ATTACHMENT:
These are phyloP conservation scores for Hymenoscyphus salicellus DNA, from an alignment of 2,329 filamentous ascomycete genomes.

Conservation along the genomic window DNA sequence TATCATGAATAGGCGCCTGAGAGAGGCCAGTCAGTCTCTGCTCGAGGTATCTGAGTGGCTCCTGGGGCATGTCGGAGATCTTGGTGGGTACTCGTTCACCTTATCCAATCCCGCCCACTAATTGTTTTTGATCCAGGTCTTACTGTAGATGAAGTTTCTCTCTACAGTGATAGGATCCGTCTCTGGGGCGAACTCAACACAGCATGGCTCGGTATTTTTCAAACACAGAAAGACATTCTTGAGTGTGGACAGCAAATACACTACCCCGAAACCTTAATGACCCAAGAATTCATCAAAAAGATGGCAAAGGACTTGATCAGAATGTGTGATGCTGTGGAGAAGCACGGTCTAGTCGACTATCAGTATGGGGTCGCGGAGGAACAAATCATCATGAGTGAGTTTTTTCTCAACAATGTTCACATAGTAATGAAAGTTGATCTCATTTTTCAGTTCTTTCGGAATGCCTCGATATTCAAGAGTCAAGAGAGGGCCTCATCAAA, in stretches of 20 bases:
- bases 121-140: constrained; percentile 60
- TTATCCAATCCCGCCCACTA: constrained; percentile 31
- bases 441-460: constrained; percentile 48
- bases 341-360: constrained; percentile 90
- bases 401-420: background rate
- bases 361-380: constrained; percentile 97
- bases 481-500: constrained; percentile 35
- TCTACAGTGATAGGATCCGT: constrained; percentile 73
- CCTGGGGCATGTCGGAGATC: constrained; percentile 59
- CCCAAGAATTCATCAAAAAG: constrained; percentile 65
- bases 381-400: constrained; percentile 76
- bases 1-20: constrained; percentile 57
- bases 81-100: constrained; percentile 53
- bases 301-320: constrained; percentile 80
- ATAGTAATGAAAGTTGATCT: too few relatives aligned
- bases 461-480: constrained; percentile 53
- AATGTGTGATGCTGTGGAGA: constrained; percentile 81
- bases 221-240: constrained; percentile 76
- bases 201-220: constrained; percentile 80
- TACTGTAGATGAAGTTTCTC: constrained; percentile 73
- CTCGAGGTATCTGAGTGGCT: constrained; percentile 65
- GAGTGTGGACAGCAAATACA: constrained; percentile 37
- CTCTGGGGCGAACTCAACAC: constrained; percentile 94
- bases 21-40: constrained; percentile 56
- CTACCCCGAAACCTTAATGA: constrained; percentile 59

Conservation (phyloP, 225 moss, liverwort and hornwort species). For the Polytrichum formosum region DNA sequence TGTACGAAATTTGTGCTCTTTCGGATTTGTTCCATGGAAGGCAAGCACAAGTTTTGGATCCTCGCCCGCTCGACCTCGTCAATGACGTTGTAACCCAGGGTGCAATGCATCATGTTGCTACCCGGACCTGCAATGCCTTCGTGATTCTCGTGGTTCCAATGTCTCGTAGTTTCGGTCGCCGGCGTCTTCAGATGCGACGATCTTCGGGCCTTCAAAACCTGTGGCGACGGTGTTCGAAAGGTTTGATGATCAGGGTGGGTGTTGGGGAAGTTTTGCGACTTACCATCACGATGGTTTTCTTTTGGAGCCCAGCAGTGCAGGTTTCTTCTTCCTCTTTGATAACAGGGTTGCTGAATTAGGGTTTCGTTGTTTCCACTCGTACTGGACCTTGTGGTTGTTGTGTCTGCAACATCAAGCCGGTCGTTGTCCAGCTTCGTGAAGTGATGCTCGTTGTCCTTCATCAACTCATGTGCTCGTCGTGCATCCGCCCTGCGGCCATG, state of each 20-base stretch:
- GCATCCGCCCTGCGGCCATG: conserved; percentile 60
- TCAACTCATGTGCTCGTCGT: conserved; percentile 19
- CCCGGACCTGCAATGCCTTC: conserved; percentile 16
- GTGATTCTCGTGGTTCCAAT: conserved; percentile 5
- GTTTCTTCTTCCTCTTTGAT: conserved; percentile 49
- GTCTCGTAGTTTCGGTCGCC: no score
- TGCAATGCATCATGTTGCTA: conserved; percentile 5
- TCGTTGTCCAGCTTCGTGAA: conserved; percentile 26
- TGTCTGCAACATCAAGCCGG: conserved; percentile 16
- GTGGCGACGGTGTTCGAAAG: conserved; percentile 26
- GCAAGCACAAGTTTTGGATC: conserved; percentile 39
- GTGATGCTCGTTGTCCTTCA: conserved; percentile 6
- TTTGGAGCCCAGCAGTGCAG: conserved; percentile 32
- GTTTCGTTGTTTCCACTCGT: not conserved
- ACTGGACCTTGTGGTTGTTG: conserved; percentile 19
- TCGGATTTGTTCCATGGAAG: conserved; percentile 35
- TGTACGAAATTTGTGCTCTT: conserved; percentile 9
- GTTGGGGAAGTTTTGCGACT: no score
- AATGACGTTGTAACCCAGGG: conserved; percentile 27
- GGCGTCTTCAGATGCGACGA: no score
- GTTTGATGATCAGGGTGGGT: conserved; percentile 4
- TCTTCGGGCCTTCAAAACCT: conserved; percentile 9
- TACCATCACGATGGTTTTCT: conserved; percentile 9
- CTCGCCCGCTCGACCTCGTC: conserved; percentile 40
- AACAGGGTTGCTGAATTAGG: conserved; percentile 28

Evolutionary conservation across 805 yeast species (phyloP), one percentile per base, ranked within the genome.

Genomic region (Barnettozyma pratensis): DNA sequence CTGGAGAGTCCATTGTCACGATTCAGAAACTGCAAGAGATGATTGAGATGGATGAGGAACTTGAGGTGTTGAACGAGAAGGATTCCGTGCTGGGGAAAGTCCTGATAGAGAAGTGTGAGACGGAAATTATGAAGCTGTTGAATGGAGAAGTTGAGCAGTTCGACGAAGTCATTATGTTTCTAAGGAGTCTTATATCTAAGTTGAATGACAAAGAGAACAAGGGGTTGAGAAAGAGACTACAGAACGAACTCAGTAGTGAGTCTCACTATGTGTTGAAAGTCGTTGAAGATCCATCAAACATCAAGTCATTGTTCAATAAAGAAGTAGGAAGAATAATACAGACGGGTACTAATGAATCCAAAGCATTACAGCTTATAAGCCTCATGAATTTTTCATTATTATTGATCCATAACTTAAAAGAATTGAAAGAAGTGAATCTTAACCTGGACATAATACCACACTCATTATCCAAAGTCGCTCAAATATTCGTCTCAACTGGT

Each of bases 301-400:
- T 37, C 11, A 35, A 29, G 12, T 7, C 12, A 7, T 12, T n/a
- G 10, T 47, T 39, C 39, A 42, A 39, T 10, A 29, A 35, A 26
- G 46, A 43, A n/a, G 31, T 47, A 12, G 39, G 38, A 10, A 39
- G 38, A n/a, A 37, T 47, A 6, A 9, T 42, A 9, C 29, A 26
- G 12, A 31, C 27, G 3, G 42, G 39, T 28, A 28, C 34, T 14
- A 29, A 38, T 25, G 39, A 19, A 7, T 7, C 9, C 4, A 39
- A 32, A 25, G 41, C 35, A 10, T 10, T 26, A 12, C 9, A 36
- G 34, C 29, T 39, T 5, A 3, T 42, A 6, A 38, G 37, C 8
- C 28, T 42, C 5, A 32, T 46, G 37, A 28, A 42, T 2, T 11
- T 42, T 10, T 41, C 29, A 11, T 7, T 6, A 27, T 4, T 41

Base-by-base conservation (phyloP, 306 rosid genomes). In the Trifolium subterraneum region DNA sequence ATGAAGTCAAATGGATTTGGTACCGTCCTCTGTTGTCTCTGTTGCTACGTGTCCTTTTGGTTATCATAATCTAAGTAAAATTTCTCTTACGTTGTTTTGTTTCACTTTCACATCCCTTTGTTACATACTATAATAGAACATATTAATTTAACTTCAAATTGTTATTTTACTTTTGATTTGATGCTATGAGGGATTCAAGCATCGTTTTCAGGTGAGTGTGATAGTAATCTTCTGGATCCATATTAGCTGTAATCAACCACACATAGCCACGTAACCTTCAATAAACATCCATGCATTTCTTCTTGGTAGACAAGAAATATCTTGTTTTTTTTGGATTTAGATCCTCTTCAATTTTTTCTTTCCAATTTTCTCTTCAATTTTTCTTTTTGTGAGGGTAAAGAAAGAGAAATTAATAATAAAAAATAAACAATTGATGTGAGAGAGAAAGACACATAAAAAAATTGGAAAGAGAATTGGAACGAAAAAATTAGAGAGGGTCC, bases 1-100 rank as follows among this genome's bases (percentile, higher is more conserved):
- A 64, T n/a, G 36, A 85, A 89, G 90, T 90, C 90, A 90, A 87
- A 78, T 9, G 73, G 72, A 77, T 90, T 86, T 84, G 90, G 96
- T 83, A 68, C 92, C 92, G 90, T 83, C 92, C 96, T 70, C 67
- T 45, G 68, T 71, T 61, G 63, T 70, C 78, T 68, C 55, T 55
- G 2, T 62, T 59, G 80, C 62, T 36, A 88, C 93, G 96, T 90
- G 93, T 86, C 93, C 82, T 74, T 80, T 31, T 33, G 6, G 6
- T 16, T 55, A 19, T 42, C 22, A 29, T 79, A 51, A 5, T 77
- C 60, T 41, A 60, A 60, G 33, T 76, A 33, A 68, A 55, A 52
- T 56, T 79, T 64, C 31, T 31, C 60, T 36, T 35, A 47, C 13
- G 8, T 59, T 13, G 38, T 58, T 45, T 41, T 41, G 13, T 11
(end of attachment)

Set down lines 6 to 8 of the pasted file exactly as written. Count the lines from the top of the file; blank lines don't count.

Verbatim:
- bases 341-360: constrained; percentile 90
- bases 401-420: background rate
- bases 361-380: constrained; percentile 97